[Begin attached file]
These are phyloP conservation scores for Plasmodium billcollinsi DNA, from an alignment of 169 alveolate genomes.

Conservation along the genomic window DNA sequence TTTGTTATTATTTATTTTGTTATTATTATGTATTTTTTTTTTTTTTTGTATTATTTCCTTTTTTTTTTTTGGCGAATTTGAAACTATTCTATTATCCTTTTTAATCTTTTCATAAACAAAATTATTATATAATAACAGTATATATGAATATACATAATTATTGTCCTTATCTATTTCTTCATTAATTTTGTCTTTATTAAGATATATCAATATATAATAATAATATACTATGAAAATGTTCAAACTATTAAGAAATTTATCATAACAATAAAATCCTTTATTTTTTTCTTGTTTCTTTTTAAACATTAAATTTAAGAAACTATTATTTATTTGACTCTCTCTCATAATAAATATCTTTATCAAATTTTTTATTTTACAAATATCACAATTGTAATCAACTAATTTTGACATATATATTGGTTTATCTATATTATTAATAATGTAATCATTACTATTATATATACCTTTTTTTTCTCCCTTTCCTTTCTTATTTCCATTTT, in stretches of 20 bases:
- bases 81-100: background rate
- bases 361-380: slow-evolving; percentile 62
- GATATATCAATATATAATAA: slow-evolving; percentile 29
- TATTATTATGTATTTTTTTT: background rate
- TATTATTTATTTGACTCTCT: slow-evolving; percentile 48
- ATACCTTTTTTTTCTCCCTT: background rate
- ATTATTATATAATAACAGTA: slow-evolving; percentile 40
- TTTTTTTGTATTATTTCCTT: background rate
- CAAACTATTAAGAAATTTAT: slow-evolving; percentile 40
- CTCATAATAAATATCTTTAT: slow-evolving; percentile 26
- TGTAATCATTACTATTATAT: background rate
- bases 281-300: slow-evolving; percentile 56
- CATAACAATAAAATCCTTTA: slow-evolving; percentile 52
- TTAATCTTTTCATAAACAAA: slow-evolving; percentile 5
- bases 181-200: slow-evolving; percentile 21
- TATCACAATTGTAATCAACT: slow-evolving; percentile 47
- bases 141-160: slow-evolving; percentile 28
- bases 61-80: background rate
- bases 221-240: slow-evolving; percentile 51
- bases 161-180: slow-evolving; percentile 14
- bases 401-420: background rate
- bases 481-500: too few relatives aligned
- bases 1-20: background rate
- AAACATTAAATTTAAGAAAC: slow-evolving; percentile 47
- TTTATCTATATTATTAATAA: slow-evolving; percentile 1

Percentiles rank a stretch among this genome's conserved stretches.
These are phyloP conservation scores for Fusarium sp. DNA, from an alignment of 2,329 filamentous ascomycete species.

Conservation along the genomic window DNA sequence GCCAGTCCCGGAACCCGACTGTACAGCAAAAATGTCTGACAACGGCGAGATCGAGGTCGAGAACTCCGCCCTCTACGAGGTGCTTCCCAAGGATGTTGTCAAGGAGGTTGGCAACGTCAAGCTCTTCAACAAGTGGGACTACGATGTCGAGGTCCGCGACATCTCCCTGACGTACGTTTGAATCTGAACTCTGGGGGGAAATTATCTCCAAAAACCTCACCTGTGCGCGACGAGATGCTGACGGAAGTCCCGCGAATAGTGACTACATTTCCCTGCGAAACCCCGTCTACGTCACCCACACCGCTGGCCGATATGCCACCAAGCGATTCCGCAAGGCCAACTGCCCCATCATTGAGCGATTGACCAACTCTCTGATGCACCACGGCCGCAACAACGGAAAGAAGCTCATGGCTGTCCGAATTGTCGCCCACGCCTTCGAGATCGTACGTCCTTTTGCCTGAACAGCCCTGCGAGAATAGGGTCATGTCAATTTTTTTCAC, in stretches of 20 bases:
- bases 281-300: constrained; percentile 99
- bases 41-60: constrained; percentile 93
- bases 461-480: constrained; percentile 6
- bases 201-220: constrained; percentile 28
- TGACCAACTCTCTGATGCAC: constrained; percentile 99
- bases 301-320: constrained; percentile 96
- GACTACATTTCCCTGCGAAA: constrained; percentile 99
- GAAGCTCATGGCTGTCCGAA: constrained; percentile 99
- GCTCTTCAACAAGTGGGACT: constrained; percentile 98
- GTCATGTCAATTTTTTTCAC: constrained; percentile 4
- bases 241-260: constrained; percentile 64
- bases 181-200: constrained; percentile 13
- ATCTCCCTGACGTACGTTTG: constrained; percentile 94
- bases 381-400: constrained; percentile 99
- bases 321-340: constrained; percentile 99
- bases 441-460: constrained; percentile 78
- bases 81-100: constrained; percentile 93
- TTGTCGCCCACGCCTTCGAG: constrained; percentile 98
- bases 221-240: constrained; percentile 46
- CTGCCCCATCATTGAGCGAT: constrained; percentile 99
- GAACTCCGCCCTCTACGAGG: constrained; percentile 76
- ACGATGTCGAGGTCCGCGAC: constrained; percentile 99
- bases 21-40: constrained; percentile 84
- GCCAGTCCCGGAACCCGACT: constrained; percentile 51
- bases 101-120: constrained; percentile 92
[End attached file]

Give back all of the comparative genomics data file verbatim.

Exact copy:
These are phyloP conservation scores for Plasmodium billcollinsi DNA, from an alignment of 169 alveolate genomes.

Conservation along the genomic window DNA sequence TTTGTTATTATTTATTTTGTTATTATTATGTATTTTTTTTTTTTTTTGTATTATTTCCTTTTTTTTTTTTGGCGAATTTGAAACTATTCTATTATCCTTTTTAATCTTTTCATAAACAAAATTATTATATAATAACAGTATATATGAATATACATAATTATTGTCCTTATCTATTTCTTCATTAATTTTGTCTTTATTAAGATATATCAATATATAATAATAATATACTATGAAAATGTTCAAACTATTAAGAAATTTATCATAACAATAAAATCCTTTATTTTTTTCTTGTTTCTTTTTAAACATTAAATTTAAGAAACTATTATTTATTTGACTCTCTCTCATAATAAATATCTTTATCAAATTTTTTATTTTACAAATATCACAATTGTAATCAACTAATTTTGACATATATATTGGTTTATCTATATTATTAATAATGTAATCATTACTATTATATATACCTTTTTTTTCTCCCTTTCCTTTCTTATTTCCATTTT, in stretches of 20 bases:
- bases 81-100: background rate
- bases 361-380: slow-evolving; percentile 62
- GATATATCAATATATAATAA: slow-evolving; percentile 29
- TATTATTATGTATTTTTTTT: background rate
- TATTATTTATTTGACTCTCT: slow-evolving; percentile 48
- ATACCTTTTTTTTCTCCCTT: background rate
- ATTATTATATAATAACAGTA: slow-evolving; percentile 40
- TTTTTTTGTATTATTTCCTT: background rate
- CAAACTATTAAGAAATTTAT: slow-evolving; percentile 40
- CTCATAATAAATATCTTTAT: slow-evolving; percentile 26
- TGTAATCATTACTATTATAT: background rate
- bases 281-300: slow-evolving; percentile 56
- CATAACAATAAAATCCTTTA: slow-evolving; percentile 52
- TTAATCTTTTCATAAACAAA: slow-evolving; percentile 5
- bases 181-200: slow-evolving; percentile 21
- TATCACAATTGTAATCAACT: slow-evolving; percentile 47
- bases 141-160: slow-evolving; percentile 28
- bases 61-80: background rate
- bases 221-240: slow-evolving; percentile 51
- bases 161-180: slow-evolving; percentile 14
- bases 401-420: background rate
- bases 481-500: too few relatives aligned
- bases 1-20: background rate
- AAACATTAAATTTAAGAAAC: slow-evolving; percentile 47
- TTTATCTATATTATTAATAA: slow-evolving; percentile 1

Percentiles rank a stretch among this genome's conserved stretches.
These are phyloP conservation scores for Fusarium sp. DNA, from an alignment of 2,329 filamentous ascomycete species.

Conservation along the genomic window DNA sequence GCCAGTCCCGGAACCCGACTGTACAGCAAAAATGTCTGACAACGGCGAGATCGAGGTCGAGAACTCCGCCCTCTACGAGGTGCTTCCCAAGGATGTTGTCAAGGAGGTTGGCAACGTCAAGCTCTTCAACAAGTGGGACTACGATGTCGAGGTCCGCGACATCTCCCTGACGTACGTTTGAATCTGAACTCTGGGGGGAAATTATCTCCAAAAACCTCACCTGTGCGCGACGAGATGCTGACGGAAGTCCCGCGAATAGTGACTACATTTCCCTGCGAAACCCCGTCTACGTCACCCACACCGCTGGCCGATATGCCACCAAGCGATTCCGCAAGGCCAACTGCCCCATCATTGAGCGATTGACCAACTCTCTGATGCACCACGGCCGCAACAACGGAAAGAAGCTCATGGCTGTCCGAATTGTCGCCCACGCCTTCGAGATCGTACGTCCTTTTGCCTGAACAGCCCTGCGAGAATAGGGTCATGTCAATTTTTTTCAC, in stretches of 20 bases:
- bases 281-300: constrained; percentile 99
- bases 41-60: constrained; percentile 93
- bases 461-480: constrained; percentile 6
- bases 201-220: constrained; percentile 28
- TGACCAACTCTCTGATGCAC: constrained; percentile 99
- bases 301-320: constrained; percentile 96
- GACTACATTTCCCTGCGAAA: constrained; percentile 99
- GAAGCTCATGGCTGTCCGAA: constrained; percentile 99
- GCTCTTCAACAAGTGGGACT: constrained; percentile 98
- GTCATGTCAATTTTTTTCAC: constrained; percentile 4
- bases 241-260: constrained; percentile 64
- bases 181-200: constrained; percentile 13
- ATCTCCCTGACGTACGTTTG: constrained; percentile 94
- bases 381-400: constrained; percentile 99
- bases 321-340: constrained; percentile 99
- bases 441-460: constrained; percentile 78
- bases 81-100: constrained; percentile 93
- TTGTCGCCCACGCCTTCGAG: constrained; percentile 98
- bases 221-240: constrained; percentile 46
- CTGCCCCATCATTGAGCGAT: constrained; percentile 99
- GAACTCCGCCCTCTACGAGG: constrained; percentile 76
- ACGATGTCGAGGTCCGCGAC: constrained; percentile 99
- bases 21-40: constrained; percentile 84
- GCCAGTCCCGGAACCCGACT: constrained; percentile 51
- bases 101-120: constrained; percentile 92